I do a lot of the encounters again and again. Testing what works and what not. Sometimes I get unlucky too. Sometimes I roll really really well. I wish it would change from 50% to a dice roll. Spells that have saves should show their rolls better too. I almost wish their was a combat log that shows actually showed the dice rolling. It could be done like NWN2 and just be text. I hate seeing this % crap. I know the combat log is there, just wish there was a combat tab where it can be seen a lot easier without me having to hover over it. Quick feedback.


The game has a combat log with dice rolls. Click the arrow in the lower right portion of the screen. There's no tutorial or anything telling you about it, but it's there. And you still have to mouseover the "missed" or "hit for x damage" text to see the actual dice rolls. There's a lot of room for improvement, that I agree on.


Way to STOP reading what I said.... I said, I know the combat log is there.... But yeah. Lots of room for improvement. That was my point.

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What I would suggest Larian do, at least as a difficulty option, is to bend the probability curve. Instead of giving every number an equal chance of being rolled, reduce the odds of low rolls a bit--at least for players--and increase the odds of an average roll proportionally.

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Originally Posted by Killerjunior
80% of all my attack rolls are misses or even better critical misses. You need to fix this garbage. I am going to name my next character "Critical Misses A Lot" It seem very fitting for this game.


Please be our guest!

https://forums.larian.com/ubbthreads.php?ubb=showflat&Number=714538#Post714538

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If you think the math isn't working right, then here's how you check.

Make 10,000 (yes, you read that right) attacks at every 5% range. Have you done that? Good, now you've made about (exactly) 200,000 attack rolls. Make sure you logged each of those, otherwise you'll have to go back and do it again. Then compare your results to what the hit percentages say you should be getting. If the end result is within a 10% margin of error after 200,000 rolls, then the math is probably working right.

Probability isn't as easy as "I should hit when I have a 90% chance to hit".

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I promised myself I'd never again comment on the 'miss' topic, but there seems to be a very simple-minded argument from a minority of people that if you remove miss, the game is easier. The game is easier because you can miss: enemies that should have turned you to mush just randomly miss, and you might as well be invincible. It's boring stuff. I would say enemies seem to miss more than I do, and I stop being able to take the game seriously because I'm untouchable.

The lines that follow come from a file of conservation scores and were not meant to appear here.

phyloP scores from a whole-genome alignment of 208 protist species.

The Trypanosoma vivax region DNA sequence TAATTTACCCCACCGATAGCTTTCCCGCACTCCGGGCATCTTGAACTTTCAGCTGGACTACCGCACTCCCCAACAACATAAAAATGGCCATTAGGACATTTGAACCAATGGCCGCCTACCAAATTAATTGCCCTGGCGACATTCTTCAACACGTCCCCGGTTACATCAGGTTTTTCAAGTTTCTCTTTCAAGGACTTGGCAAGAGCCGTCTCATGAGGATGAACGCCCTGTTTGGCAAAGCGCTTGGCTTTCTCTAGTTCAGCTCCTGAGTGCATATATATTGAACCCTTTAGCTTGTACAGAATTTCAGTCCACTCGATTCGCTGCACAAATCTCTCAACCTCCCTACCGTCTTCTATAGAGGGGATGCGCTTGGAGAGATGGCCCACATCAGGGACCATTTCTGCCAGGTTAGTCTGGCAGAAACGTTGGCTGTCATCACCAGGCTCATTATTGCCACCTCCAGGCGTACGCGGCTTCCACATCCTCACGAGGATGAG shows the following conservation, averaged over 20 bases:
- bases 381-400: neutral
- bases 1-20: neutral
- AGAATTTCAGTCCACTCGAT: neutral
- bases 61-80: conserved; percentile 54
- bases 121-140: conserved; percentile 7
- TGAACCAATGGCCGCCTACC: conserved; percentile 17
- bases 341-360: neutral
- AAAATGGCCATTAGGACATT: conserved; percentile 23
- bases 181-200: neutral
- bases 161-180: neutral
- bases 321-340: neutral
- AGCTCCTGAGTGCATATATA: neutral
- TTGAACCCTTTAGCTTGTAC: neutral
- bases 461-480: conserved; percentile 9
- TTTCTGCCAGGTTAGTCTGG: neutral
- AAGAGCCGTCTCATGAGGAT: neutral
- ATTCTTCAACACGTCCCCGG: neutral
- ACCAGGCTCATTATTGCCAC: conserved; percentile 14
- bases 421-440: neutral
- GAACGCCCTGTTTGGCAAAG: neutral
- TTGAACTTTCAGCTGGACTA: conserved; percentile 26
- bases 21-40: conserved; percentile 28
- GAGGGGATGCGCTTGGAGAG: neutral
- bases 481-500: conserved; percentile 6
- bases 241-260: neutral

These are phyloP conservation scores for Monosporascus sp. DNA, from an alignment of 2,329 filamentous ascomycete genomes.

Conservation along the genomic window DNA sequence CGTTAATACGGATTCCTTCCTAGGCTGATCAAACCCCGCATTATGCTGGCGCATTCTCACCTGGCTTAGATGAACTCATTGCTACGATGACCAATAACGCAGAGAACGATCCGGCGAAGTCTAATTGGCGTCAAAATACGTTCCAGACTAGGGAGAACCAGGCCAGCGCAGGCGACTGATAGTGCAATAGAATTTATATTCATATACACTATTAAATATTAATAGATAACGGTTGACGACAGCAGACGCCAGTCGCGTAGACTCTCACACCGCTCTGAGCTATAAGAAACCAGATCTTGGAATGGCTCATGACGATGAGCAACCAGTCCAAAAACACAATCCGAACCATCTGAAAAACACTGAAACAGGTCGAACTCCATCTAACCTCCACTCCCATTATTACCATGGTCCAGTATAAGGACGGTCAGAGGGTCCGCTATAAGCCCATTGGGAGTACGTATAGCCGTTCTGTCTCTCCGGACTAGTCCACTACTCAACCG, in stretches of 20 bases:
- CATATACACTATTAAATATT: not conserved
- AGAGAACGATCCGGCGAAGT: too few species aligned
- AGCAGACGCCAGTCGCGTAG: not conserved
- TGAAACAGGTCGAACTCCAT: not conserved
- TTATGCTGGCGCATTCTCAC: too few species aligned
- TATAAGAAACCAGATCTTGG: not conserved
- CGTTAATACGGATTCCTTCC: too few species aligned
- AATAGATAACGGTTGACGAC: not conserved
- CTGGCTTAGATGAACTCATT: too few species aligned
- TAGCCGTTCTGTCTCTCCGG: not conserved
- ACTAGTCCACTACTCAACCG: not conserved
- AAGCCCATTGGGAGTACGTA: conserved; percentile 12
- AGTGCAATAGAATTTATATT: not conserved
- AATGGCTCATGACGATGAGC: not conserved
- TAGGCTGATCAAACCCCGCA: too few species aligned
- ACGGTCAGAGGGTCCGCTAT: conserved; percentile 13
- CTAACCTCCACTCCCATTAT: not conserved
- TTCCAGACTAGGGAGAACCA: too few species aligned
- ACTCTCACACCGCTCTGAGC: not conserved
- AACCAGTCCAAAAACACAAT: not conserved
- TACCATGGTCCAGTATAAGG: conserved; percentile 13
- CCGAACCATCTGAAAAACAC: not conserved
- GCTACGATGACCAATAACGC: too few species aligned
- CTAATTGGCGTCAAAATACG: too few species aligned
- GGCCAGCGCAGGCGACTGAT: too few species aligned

Chess is also turned based strategy and requires infinitely more intellectual resources than a little fantasy game with goblins and liches and whatnot. You never miss in chess, because the 'thinking part' is all in the positioning. Imagine if all your strategic acumen in chess was inevitably foiled because you failed to 'hit' the king, after all that ingenius foresight.

Baldur's gate 3, even with all the geekery of D&D, is not a million miles from the idea of chess. Hitting an enemy is only a miniscule aspect of the overall gameplay. The more interesting part is the creative thinking that requires you to use the landscape etc to gain a better battlefield position than the enemy.

For people who want the lowest level difficulty, I'd suggest leaving the miss option on because enemies will never be able to hit you and you just steamroll the whole game.

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Originally Posted by Frumpkis


That would break the way terrain, facing/flanking, and the Advantage-Disadvantage mechanic work together in the game. Why should a phase spider on a web higher than the player party lose that height advantage on subsequent dice rolls, just to make it easier for the player to hit it? It's up there for a reason.


It's rumored there will be different difficulty settings, so they'll have to use some way to make it easier or harder. Probably with adjustments to enemy and player HP, or something simple like that. I suppose they could add modifiers to artificially narrow the gap between the two dice rolls on Advantage-Disadvantage checks, but again that would mess more with the basic game design.



I understand what you mean but in my case missing is not a problem for my characters only, the AI keeps missing a lot too! So it is not something that could be solved with difficulty settings, I just think it is unrealistic when no one hits no one for a whole round. It happened to me during the mission search the cellar that I kept missing and the AI too so the battle became too long and boring.

I don't know you guys but I think in D&D missing can be entertaining when the DM makes up an original or funny description for every miss, but that doesn't apply to a video game where all you get is a text that says MISS, so in my opinion missing chances should be lowered for BOTH teams.